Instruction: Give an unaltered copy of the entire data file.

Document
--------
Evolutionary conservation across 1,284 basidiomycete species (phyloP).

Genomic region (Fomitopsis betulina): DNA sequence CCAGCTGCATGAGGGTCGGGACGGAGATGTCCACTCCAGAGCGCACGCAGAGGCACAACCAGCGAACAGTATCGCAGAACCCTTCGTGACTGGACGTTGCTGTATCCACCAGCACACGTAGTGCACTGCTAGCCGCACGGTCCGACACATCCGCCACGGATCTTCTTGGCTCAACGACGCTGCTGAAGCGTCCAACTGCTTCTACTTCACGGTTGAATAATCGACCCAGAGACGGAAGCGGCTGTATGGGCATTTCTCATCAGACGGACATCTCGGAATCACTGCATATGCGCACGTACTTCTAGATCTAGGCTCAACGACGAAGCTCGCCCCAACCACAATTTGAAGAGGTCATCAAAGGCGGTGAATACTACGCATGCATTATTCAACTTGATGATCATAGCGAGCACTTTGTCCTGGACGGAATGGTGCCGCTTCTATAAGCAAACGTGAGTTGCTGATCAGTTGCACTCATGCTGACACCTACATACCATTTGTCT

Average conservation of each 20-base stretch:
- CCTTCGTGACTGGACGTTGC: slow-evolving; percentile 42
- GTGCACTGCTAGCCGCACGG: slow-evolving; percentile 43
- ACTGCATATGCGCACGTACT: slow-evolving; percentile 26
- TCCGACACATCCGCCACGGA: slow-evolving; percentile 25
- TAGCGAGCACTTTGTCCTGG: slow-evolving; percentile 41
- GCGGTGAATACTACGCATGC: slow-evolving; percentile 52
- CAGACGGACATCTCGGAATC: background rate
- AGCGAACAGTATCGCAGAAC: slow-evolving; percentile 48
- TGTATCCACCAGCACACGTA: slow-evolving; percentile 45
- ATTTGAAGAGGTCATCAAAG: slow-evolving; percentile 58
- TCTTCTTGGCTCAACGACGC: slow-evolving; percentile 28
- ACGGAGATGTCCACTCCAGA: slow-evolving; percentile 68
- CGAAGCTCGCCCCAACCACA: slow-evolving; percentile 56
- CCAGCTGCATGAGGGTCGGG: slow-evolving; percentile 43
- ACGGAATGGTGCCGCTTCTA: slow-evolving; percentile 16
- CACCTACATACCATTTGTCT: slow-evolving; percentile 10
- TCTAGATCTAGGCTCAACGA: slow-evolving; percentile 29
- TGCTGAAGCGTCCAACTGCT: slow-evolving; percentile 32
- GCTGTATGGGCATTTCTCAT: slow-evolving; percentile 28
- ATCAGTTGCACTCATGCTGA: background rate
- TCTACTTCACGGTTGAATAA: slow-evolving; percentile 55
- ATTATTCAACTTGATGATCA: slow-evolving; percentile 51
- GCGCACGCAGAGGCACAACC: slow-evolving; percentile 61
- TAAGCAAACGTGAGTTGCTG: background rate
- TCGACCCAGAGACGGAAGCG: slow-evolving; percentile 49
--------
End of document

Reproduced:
Evolutionary conservation across 1,284 basidiomycete species (phyloP).

Genomic region (Fomitopsis betulina): DNA sequence CCAGCTGCATGAGGGTCGGGACGGAGATGTCCACTCCAGAGCGCACGCAGAGGCACAACCAGCGAACAGTATCGCAGAACCCTTCGTGACTGGACGTTGCTGTATCCACCAGCACACGTAGTGCACTGCTAGCCGCACGGTCCGACACATCCGCCACGGATCTTCTTGGCTCAACGACGCTGCTGAAGCGTCCAACTGCTTCTACTTCACGGTTGAATAATCGACCCAGAGACGGAAGCGGCTGTATGGGCATTTCTCATCAGACGGACATCTCGGAATCACTGCATATGCGCACGTACTTCTAGATCTAGGCTCAACGACGAAGCTCGCCCCAACCACAATTTGAAGAGGTCATCAAAGGCGGTGAATACTACGCATGCATTATTCAACTTGATGATCATAGCGAGCACTTTGTCCTGGACGGAATGGTGCCGCTTCTATAAGCAAACGTGAGTTGCTGATCAGTTGCACTCATGCTGACACCTACATACCATTTGTCT

Average conservation of each 20-base stretch:
- CCTTCGTGACTGGACGTTGC: slow-evolving; percentile 42
- GTGCACTGCTAGCCGCACGG: slow-evolving; percentile 43
- ACTGCATATGCGCACGTACT: slow-evolving; percentile 26
- TCCGACACATCCGCCACGGA: slow-evolving; percentile 25
- TAGCGAGCACTTTGTCCTGG: slow-evolving; percentile 41
- GCGGTGAATACTACGCATGC: slow-evolving; percentile 52
- CAGACGGACATCTCGGAATC: background rate
- AGCGAACAGTATCGCAGAAC: slow-evolving; percentile 48
- TGTATCCACCAGCACACGTA: slow-evolving; percentile 45
- ATTTGAAGAGGTCATCAAAG: slow-evolving; percentile 58
- TCTTCTTGGCTCAACGACGC: slow-evolving; percentile 28
- ACGGAGATGTCCACTCCAGA: slow-evolving; percentile 68
- CGAAGCTCGCCCCAACCACA: slow-evolving; percentile 56
- CCAGCTGCATGAGGGTCGGG: slow-evolving; percentile 43
- ACGGAATGGTGCCGCTTCTA: slow-evolving; percentile 16
- CACCTACATACCATTTGTCT: slow-evolving; percentile 10
- TCTAGATCTAGGCTCAACGA: slow-evolving; percentile 29
- TGCTGAAGCGTCCAACTGCT: slow-evolving; percentile 32
- GCTGTATGGGCATTTCTCAT: slow-evolving; percentile 28
- ATCAGTTGCACTCATGCTGA: background rate
- TCTACTTCACGGTTGAATAA: slow-evolving; percentile 55
- ATTATTCAACTTGATGATCA: slow-evolving; percentile 51
- GCGCACGCAGAGGCACAACC: slow-evolving; percentile 61
- TAAGCAAACGTGAGTTGCTG: background rate
- TCGACCCAGAGACGGAAGCG: slow-evolving; percentile 49